Abstract: To determine the effects of laparoscopic radical prostatectomy (LRP), or robotic-assisted radical prostatectomy (RARP), compared to open radical prostatectomy (ORP) in men with localised prostate cancer.We performed a comprehensive search using multiple databases (CENTRAL, MEDLINE, EMBASE) and abstract proceedings with no restrictions on the language of publication or publication status, up until 9 June 2017. We included all randomised or pseudo-randomised controlled trials with a direct comparison of LRP and RARP to ORP. Two review authors independently examined full-text reports, identified relevant studies, assessed the eligibility of studies for inclusion, extracted data and assessed risk of bias. We performed statistical analyses using a random-effects model and assessed the quality of the evidence (QoE) according to GRADE. The primary outcomes were prostate cancer-specific survival, urinary quality of life and sexual quality of life. Secondary outcomes were biochemical recurrence-free survival, overall survival, overall surgical complications, serious postoperative surgical complications, postoperative pain, hospital stay and blood transfusions.We included two unique studies with 446 randomised participants with clinically localised prostate cancer. All available outcome data were short-term (up to 3 months). We found no study that addressed the outcome of prostate cancer-specific survival. Based on one trial, RARP likely results in little to no difference in urinary quality of life (mean difference [MD] -1.30, 95% confidence interval [CI] -4.65 to 2.05; moderate QoE) and sexual quality of life (MD 3.90, 95% CI -1.84 to 9.64; moderate QoE). No study addressed the outcomes of biochemical recurrence-free survival or overall survival. Based on one trial, RARP may result in little to no difference in overall surgical complications (risk ratio [RR] 0.41, 95% CI 0.16 to 1.04; low QoE) or serious postoperative complications (RR 0.16, 95% CI 0.02 to 1.32; low QoE). Based on two studies, LRP or RARP may result in a small, possibly unimportant improvement in postoperative pain at one day (MD -1.05, 95% CI -1.42 to -0.68; low QoE) and up to one week (MD -0.78, 95% CI -1.40 to -0.17; low QoE). Based on one study, RARP likely results in little to no difference in postoperative pain at 12 weeks (MD 0.01, 95% CI -0.32 to 0.34; moderate QoE). Based on one study, RARP likely reduces the length of hospital stay (MD -1.72, 95% CI -2.19 to -1.25; moderate QoE). Based on two studies, LRP or RARP may reduce the frequency of blood transfusions (RR 0.24, 95% CI 0.12 to 0.46; low QoE). Assuming a baseline risk for a blood transfusion to be 8.9%, LRP or RARP would result in 68 fewer blood transfusions per 1000 men (95% CI 78 fewer to 48 fewer).There is no evidence to inform the comparative effectiveness of LRP or RARP compared to ORP for oncological outcomes. Urinary and sexual quality of life appears similar. Overall and serious postoperative complication rates appear similar. The difference in postoperative pain may be minimal. Men undergoing LRP or RARP may have a shorter hospital stay and receive fewer blood transfusions.This article is protected by copyright. All rights reserved.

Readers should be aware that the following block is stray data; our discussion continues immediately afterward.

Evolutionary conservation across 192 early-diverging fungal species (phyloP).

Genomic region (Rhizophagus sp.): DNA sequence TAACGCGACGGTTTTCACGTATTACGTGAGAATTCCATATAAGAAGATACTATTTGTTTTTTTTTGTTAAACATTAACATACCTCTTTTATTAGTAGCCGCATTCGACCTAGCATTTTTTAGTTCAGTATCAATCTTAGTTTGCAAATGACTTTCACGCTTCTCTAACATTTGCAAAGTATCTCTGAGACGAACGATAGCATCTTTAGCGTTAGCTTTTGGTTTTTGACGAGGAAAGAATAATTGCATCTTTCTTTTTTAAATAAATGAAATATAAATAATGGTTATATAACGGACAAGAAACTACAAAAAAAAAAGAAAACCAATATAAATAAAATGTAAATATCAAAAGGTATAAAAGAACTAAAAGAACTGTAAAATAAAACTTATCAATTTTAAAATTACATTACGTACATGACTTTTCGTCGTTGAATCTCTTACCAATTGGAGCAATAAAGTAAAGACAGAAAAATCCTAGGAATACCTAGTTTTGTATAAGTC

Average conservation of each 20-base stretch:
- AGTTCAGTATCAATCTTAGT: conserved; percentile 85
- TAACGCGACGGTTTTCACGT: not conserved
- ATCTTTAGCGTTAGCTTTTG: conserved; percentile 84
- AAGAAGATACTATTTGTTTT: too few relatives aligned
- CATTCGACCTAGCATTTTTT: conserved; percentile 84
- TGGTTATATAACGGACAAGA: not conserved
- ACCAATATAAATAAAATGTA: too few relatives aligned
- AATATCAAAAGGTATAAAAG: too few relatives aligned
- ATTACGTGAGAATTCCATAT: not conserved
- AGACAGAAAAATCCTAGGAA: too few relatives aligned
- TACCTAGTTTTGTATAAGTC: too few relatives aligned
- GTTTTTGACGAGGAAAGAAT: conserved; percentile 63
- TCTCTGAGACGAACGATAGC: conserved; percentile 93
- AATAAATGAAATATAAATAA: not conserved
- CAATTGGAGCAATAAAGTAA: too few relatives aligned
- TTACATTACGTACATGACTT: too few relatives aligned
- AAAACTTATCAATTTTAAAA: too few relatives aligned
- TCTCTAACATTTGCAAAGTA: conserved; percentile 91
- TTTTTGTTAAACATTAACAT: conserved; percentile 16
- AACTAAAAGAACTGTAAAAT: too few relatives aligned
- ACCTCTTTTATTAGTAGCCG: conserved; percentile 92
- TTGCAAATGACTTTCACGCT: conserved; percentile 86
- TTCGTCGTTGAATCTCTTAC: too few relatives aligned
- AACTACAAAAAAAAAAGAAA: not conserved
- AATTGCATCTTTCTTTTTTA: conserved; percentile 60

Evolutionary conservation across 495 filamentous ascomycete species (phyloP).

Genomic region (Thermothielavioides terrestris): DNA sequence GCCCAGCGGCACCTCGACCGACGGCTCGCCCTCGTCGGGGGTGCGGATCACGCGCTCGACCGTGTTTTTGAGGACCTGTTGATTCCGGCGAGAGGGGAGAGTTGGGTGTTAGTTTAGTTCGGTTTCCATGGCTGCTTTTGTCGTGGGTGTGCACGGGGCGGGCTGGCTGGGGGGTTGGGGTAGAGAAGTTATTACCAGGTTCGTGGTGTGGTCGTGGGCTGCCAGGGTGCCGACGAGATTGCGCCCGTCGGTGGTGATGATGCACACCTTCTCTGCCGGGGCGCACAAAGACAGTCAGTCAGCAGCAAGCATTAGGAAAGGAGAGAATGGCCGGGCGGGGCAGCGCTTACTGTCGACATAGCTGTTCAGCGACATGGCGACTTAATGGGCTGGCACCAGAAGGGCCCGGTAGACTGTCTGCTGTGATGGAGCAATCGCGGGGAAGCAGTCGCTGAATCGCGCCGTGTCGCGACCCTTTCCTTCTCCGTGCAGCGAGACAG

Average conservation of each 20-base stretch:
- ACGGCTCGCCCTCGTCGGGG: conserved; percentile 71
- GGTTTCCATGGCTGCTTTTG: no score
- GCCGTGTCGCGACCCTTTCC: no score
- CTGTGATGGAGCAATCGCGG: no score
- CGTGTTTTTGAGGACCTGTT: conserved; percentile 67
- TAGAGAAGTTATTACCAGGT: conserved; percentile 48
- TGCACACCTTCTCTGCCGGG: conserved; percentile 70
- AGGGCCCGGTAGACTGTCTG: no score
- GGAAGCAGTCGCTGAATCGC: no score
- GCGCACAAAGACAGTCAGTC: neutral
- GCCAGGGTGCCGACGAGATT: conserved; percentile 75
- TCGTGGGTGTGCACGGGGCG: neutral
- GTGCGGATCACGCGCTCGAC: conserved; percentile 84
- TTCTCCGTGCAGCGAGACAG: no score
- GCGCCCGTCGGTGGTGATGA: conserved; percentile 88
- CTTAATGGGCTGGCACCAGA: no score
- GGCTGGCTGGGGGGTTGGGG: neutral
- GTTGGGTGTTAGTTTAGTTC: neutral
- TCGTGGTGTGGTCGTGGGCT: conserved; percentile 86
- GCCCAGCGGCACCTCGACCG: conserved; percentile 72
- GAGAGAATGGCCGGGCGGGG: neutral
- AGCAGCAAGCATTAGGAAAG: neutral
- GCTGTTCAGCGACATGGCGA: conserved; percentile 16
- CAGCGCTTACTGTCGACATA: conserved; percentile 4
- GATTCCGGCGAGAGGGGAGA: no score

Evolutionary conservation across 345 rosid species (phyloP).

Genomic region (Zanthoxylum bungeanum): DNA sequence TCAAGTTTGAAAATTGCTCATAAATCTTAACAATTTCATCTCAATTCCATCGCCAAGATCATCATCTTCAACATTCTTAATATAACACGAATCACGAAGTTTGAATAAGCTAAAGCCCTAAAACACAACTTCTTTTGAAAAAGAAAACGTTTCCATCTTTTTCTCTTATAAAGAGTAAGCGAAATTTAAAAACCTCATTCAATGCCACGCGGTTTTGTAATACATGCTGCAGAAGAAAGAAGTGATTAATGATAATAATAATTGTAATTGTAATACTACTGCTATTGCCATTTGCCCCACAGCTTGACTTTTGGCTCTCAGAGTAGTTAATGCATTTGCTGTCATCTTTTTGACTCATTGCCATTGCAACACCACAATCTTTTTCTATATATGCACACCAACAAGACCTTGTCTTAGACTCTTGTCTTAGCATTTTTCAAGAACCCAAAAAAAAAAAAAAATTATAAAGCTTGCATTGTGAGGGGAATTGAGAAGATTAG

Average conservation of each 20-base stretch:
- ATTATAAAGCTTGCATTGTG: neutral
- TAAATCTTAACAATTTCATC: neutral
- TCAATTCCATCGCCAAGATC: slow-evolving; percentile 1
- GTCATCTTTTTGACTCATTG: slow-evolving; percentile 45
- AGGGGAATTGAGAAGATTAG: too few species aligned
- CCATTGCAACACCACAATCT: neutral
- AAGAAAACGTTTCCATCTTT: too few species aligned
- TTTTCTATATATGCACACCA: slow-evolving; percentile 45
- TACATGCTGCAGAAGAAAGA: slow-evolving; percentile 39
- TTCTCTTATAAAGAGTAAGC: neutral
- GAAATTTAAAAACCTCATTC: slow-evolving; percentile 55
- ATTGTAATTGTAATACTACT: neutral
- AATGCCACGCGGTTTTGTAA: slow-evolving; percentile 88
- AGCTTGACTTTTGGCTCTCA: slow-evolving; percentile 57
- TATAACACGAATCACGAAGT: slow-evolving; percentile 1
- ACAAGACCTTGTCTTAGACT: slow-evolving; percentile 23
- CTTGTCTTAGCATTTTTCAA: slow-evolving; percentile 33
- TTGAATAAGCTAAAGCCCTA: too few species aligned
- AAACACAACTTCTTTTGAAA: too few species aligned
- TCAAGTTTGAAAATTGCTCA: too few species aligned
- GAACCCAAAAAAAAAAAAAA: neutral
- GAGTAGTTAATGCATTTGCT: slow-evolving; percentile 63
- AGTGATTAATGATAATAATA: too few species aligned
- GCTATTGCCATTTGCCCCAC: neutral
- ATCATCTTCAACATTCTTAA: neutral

PubDate: 2017-10-24T00:35:21.397198-05:
      DOI: 10.1111/bju.14062
       
  • A prospective randomised placebo-controlled study of the impact of
           dutasteride/tamsulosin combination therapy on sexual function domains in
           sexually active men with lower urinary tract symptoms (LUTS) secondary to
           benign prostatic hyperplasia (BPH)
    • Authors: Claus G. Roehrborn; Michael J. Manyak, Juan Manuel Palacios-Moreno, Timothy H. Wilson, Erik PM. Roos, Javier Cambronero Santos, Dimitrios Karanastasis, Janet Plastino, Francois Giuliano, Raymond C. Rosen
      Abstract: ObjectiveTo prospectively assess the impact of the fixed-dose combination of the 5-alpha reductase inhibitor (5ARI), dutasteride 0.5 mg and the alpha-1 blocker, tamsulosin 0.4 mg (DUT-TAM FDC) therapy on sexual function domain scores in sexually active males with lower urinary tract symptoms (LUTS) secondary to benign prostatic hyperplasia (BPH), using the Men's Sexual Health Questionnaire (MSHQ).Patients and methodsThis European and Australian double-blind, placebo-controlled, parallel-group study was conducted at 51 centres. Inclusion criteria: age ≥50 years, International Prostate Symptom Score ≥12, prostate volume ≥30 cc, prostate-specific antigen 1.5–10 ng/mL. Patients were randomised 1:1 to DUT-TAM FDC therapy or placebo for 12 months. The change from baseline to Month 12 on the total MSHQ (primary endpoint) and MSHQ erection, ejaculation and satisfaction domains (secondary outcome) was assessed, using a mixed model repeated measures analysis. Safety was evaluated.ResultsThe intention-to-treat population included 489 patients (243 DUT-TAM FDC therapy; 246 placebo). A significant decrease (worsening) was observed with DUT-TAM FDC therapy versus placebo on the total MSHQ score (–8.7 vs −0.7; standard error [SE]: 0.81, 0.78; P